• Japan Nuclear Radiation in Milk Above EPA Limits And In Drinking Water in 13 US Cites

    The EPA has finally released some of the radiation data it has been collecting:

        Los Angeles milk radiation was above federal drinking water standards
        Radiation found in Phoenix milk was almost at the federal drinking water standard.
        Radioactive Iodine in Boise Idaho rainwater was 130 times above Federal Drinking Water standards.
        Radioactive Caesium was 13.66 times above federal limit for Caesium-134, 2 year half-life
        Radioactive Caesium was 12 times federal limit for Caesium-137, 30 year half-life
        Tennessee drinking water was detected with radiation above 1/2 the federal maximum

  • Workers try to trap water from reactors

    Workers trying to stabilize the Fukushima No. 1 nuclear plant Saturday started installing an offshore enclosure behind the facility to prevent radioactive runoff produced by emergency cooling operations from further contaminating the Pacific Ocean.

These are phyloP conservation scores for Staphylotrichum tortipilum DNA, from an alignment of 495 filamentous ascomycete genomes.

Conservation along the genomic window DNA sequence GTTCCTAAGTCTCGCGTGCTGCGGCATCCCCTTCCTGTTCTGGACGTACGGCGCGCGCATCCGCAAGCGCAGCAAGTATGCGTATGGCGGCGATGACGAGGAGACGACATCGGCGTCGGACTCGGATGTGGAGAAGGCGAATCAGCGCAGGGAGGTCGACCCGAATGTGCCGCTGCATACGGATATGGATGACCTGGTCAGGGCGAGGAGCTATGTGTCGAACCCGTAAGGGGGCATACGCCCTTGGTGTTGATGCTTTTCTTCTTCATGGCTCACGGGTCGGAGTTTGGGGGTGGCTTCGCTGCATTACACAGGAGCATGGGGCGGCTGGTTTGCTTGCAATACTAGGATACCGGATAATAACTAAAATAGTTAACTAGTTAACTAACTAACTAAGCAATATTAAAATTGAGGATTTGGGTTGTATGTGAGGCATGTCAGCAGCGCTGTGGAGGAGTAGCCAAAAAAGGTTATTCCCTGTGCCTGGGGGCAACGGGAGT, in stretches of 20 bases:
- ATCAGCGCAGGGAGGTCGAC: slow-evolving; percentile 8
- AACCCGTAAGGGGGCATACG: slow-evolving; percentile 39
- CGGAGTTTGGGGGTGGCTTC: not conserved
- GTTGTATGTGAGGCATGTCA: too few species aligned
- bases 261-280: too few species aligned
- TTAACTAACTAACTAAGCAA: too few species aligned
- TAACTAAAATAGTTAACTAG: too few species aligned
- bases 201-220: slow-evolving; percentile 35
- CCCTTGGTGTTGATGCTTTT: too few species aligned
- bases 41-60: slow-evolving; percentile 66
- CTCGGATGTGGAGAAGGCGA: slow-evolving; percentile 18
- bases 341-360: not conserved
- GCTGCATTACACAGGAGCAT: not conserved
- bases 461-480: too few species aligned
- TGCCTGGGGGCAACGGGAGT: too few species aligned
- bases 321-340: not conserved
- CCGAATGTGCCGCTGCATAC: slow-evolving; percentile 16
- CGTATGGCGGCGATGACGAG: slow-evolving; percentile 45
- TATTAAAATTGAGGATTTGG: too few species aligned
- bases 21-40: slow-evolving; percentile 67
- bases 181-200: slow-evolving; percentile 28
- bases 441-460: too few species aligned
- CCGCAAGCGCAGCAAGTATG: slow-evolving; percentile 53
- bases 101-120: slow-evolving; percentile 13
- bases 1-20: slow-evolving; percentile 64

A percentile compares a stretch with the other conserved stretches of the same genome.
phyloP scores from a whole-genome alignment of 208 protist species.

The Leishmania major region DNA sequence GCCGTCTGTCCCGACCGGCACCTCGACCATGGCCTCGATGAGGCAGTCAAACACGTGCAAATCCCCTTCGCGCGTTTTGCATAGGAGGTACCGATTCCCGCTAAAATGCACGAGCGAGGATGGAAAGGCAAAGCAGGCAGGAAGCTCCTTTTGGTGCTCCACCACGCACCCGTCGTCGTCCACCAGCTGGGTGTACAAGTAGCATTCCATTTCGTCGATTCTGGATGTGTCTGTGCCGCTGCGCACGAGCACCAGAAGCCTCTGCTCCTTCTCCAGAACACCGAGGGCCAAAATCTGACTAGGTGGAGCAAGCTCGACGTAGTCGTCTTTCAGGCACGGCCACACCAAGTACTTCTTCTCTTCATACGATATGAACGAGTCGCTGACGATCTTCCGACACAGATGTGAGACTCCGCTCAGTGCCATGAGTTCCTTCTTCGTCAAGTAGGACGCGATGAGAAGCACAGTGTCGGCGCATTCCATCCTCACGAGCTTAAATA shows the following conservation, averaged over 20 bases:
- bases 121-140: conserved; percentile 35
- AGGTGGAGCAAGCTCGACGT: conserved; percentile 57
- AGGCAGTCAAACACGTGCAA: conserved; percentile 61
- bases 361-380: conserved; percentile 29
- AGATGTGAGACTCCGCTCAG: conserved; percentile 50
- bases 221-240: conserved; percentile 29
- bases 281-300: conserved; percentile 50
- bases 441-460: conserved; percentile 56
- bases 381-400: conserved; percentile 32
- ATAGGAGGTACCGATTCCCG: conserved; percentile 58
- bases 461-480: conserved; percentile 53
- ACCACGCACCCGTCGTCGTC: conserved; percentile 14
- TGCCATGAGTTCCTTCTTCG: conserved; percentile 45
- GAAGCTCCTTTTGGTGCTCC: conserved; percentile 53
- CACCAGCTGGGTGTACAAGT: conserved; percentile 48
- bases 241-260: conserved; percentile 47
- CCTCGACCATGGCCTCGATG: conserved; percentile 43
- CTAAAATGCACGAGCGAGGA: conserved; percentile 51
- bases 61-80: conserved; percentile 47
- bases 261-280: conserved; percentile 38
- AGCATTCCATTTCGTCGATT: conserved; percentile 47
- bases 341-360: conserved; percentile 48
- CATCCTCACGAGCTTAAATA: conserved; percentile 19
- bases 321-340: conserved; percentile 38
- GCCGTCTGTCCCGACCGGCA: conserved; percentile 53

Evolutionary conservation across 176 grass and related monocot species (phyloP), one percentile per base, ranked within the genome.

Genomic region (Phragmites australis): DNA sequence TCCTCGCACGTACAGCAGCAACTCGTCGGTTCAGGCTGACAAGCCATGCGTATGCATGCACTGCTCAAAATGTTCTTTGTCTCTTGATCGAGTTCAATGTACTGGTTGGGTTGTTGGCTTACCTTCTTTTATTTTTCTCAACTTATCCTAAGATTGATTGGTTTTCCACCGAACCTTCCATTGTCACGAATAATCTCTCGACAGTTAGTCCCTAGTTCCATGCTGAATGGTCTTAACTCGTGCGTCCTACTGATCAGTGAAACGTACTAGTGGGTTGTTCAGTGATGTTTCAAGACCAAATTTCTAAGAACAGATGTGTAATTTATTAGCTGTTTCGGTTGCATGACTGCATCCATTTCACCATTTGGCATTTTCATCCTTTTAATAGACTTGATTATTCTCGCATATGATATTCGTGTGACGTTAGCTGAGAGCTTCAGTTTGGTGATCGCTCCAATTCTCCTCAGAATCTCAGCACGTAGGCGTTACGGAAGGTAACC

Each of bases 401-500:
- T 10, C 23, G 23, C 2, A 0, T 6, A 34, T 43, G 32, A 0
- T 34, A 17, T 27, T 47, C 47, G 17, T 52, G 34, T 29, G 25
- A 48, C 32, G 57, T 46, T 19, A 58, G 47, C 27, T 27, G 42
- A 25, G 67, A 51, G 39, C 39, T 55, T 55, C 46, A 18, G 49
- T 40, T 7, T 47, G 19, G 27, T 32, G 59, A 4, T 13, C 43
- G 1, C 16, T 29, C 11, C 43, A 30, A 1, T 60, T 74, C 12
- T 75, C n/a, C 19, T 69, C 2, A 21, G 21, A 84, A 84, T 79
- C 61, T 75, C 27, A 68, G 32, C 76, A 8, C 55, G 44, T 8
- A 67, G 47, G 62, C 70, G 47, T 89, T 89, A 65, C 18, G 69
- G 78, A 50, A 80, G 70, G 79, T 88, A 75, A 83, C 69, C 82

Tokyo Electric Power Co. plans to enclose the seawater intake for reactor 2 with seven steel sheets and to deploy three 120-meter-wide "silt fences" near it and two other places to contain the toxic water being created by the emergency reactor-cooling strategy

  • Japan's Nuclear Meltdown, the Economic Meltdown, and the Gulf Oil Meltdown All Happened for the SAME REASON

    The personal and the political are today in perfect alignment. Virtually all U.S. senators, and most...[House] representatives...are members of the top 1 percent....are kept in office by money from the top 1 percent, and know that if they serve the top 1 percent well they will be rewarded by the top 1 percent when they leave office. By and large, the key executive-branch policymakers on trade and economic policy also come from the top 1 percent. When pharmaceutical companies receive a trillion-dollar gift--through legislation prohibiting the government...from bargaining over price--it should not come as cause for wonder....Given the power of the top 1 percent, this is the way you would expect the system to work.

  • Japan bans planting rice in radioactive soil

    Fears of radiation spread to rice as the planting season began in Japan, prompting the government to ban its cultivation in contaminated soil as fallout leaking from a tsunami-damaged nuclear plant dealt another blow to the national diet.